Technical Analysis: Pound Sterling holds the 61.8% Fibonacci retracement support

The Pound Sterling hovers near 1.2700 against the US Dollar after falling sharply from the round-level resistance of 1.2800. The GBP/USD pair falls but still holds the 61.8% Fibonacci retracement support (plotted from the March 8 high of 1.2900 to the April 22 low at 1.2300) at 1.2665.

The Cable retraces to the 20-day Exponential Moving Average (EMA), which trades near 1.2710. The 50-day EMA is still sloping higher, suggesting that the overall trend remains bullish.

The 14-period Relative Strength Index (RSI) has shifted into the 40.00-60.00 range, suggesting that the upside momentum has faded. However, the bullish bias remains intact.

Pound Sterling FAQs

The Pound Sterling (GBP) is the oldest currency in the world (886 AD) and the official currency of the United Kingdom. It is the fourth most traded unit for foreign exchange (FX) in the world, accounting for 12% of all transactions, averaging $630 billion a day, according to 2022 data. Its key trading pairs are GBP/USD, aka ‘Cable’, which accounts for 11% of FX, GBP/JPY, or the ‘Dragon’ as it is known by traders (3%), and EUR/GBP (2%). The Pound Sterling is issued by the Bank of England (BoE).

The single most important factor influencing the value of the Pound Sterling is monetary policy decided by the Bank of England. The BoE bases its decisions on whether it has achieved its primary goal of “price stability” – a steady inflation rate of around 2%. Its primary tool for achieving this is the adjustment of interest rates. When inflation is too high, the BoE will try to rein it in by raising interest rates, making it more expensive for people and businesses to access credit. This is generally positive for GBP, as higher interest rates make the UK a more attractive place for global investors to park their money. When inflation falls too low it is a sign economic growth is slowing. In this scenario, the BoE will consider lowering interest rates to cheapen credit so businesses will borrow more to invest in growth-generating projects.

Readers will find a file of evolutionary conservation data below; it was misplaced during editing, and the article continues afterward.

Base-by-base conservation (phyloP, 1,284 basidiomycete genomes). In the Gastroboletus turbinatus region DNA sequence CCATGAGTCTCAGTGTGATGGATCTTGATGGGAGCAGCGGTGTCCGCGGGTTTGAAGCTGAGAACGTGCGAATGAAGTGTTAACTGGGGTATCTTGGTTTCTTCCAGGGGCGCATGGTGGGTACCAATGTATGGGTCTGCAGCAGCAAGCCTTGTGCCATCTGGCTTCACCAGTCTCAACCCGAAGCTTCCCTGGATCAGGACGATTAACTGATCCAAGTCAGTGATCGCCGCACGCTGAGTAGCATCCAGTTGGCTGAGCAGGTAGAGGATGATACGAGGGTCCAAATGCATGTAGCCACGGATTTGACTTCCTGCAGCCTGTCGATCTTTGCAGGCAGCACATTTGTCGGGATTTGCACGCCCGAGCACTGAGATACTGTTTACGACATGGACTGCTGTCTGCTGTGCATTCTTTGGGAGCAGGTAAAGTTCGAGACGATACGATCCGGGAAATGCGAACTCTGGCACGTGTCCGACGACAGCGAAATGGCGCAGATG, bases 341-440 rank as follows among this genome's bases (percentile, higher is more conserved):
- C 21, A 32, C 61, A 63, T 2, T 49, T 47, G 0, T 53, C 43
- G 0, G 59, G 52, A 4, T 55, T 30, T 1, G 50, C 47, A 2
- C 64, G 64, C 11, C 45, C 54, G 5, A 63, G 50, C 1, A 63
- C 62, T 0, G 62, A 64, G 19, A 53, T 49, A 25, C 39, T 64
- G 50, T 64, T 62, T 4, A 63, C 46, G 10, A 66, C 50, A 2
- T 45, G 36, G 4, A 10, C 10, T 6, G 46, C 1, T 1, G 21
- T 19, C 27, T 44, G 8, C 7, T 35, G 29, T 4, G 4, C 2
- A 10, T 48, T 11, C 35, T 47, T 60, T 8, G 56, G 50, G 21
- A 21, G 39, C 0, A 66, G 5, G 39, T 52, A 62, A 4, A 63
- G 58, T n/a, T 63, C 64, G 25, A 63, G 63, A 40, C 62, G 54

Data releases gauge the health of the economy and can impact the value of the Pound Sterling. Indicators such as GDP, Manufacturing and Services PMIs, and employment can all influence the direction of the GBP. A strong economy is good for Sterling. Not only does it attract more foreign investment but it may encourage the BoE to put up interest rates, which will directly strengthen GBP. Otherwise, if economic data is weak, the Pound Sterling is likely to fall.

Another significant data release for the Pound Sterling is the Trade Balance. This indicator measures the difference between what a country earns from its exports and what it spends on imports over a given period. If a country produces highly sought-after exports, its currency will benefit purely from the extra demand created from foreign buyers seeking to purchase these goods. Therefore, a positive net Trade Balance strengthens a currency and vice versa for a negative balance.